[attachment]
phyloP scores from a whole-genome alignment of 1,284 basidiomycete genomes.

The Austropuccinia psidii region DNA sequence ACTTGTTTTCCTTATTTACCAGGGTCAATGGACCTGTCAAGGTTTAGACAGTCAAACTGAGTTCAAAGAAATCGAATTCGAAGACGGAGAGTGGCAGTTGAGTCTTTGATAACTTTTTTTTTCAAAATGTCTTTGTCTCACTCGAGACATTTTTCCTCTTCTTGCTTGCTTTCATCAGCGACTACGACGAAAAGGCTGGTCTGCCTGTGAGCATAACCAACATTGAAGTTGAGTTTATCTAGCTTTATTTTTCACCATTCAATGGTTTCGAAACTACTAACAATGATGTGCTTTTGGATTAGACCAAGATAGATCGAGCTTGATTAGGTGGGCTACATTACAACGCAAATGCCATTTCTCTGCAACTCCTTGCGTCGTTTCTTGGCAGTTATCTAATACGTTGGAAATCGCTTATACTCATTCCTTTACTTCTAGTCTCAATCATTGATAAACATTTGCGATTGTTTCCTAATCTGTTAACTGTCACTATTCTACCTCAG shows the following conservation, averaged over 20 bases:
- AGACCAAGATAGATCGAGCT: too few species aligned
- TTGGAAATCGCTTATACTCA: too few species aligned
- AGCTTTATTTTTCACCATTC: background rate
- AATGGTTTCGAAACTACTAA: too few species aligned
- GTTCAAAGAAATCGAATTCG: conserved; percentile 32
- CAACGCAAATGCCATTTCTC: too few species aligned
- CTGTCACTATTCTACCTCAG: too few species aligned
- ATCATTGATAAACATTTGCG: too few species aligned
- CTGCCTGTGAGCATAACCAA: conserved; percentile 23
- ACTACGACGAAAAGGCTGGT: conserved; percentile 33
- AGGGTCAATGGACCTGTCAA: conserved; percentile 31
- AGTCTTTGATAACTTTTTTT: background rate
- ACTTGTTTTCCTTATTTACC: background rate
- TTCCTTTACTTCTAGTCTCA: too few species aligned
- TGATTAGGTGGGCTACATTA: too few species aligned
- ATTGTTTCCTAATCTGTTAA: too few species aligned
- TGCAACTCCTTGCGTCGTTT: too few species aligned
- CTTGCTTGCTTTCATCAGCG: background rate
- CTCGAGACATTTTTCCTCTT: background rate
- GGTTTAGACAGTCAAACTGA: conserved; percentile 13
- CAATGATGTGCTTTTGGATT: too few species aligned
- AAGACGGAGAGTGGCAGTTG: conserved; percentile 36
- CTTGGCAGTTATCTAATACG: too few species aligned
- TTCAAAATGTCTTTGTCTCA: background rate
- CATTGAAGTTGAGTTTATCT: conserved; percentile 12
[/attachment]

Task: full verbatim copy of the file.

phyloP scores from a whole-genome alignment of 1,284 basidiomycete genomes.

The Austropuccinia psidii region DNA sequence ACTTGTTTTCCTTATTTACCAGGGTCAATGGACCTGTCAAGGTTTAGACAGTCAAACTGAGTTCAAAGAAATCGAATTCGAAGACGGAGAGTGGCAGTTGAGTCTTTGATAACTTTTTTTTTCAAAATGTCTTTGTCTCACTCGAGACATTTTTCCTCTTCTTGCTTGCTTTCATCAGCGACTACGACGAAAAGGCTGGTCTGCCTGTGAGCATAACCAACATTGAAGTTGAGTTTATCTAGCTTTATTTTTCACCATTCAATGGTTTCGAAACTACTAACAATGATGTGCTTTTGGATTAGACCAAGATAGATCGAGCTTGATTAGGTGGGCTACATTACAACGCAAATGCCATTTCTCTGCAACTCCTTGCGTCGTTTCTTGGCAGTTATCTAATACGTTGGAAATCGCTTATACTCATTCCTTTACTTCTAGTCTCAATCATTGATAAACATTTGCGATTGTTTCCTAATCTGTTAACTGTCACTATTCTACCTCAG shows the following conservation, averaged over 20 bases:
- AGACCAAGATAGATCGAGCT: too few species aligned
- TTGGAAATCGCTTATACTCA: too few species aligned
- AGCTTTATTTTTCACCATTC: background rate
- AATGGTTTCGAAACTACTAA: too few species aligned
- GTTCAAAGAAATCGAATTCG: conserved; percentile 32
- CAACGCAAATGCCATTTCTC: too few species aligned
- CTGTCACTATTCTACCTCAG: too few species aligned
- ATCATTGATAAACATTTGCG: too few species aligned
- CTGCCTGTGAGCATAACCAA: conserved; percentile 23
- ACTACGACGAAAAGGCTGGT: conserved; percentile 33
- AGGGTCAATGGACCTGTCAA: conserved; percentile 31
- AGTCTTTGATAACTTTTTTT: background rate
- ACTTGTTTTCCTTATTTACC: background rate
- TTCCTTTACTTCTAGTCTCA: too few species aligned
- TGATTAGGTGGGCTACATTA: too few species aligned
- ATTGTTTCCTAATCTGTTAA: too few species aligned
- TGCAACTCCTTGCGTCGTTT: too few species aligned
- CTTGCTTGCTTTCATCAGCG: background rate
- CTCGAGACATTTTTCCTCTT: background rate
- GGTTTAGACAGTCAAACTGA: conserved; percentile 13
- CAATGATGTGCTTTTGGATT: too few species aligned
- AAGACGGAGAGTGGCAGTTG: conserved; percentile 36
- CTTGGCAGTTATCTAATACG: too few species aligned
- TTCAAAATGTCTTTGTCTCA: background rate
- CATTGAAGTTGAGTTTATCT: conserved; percentile 12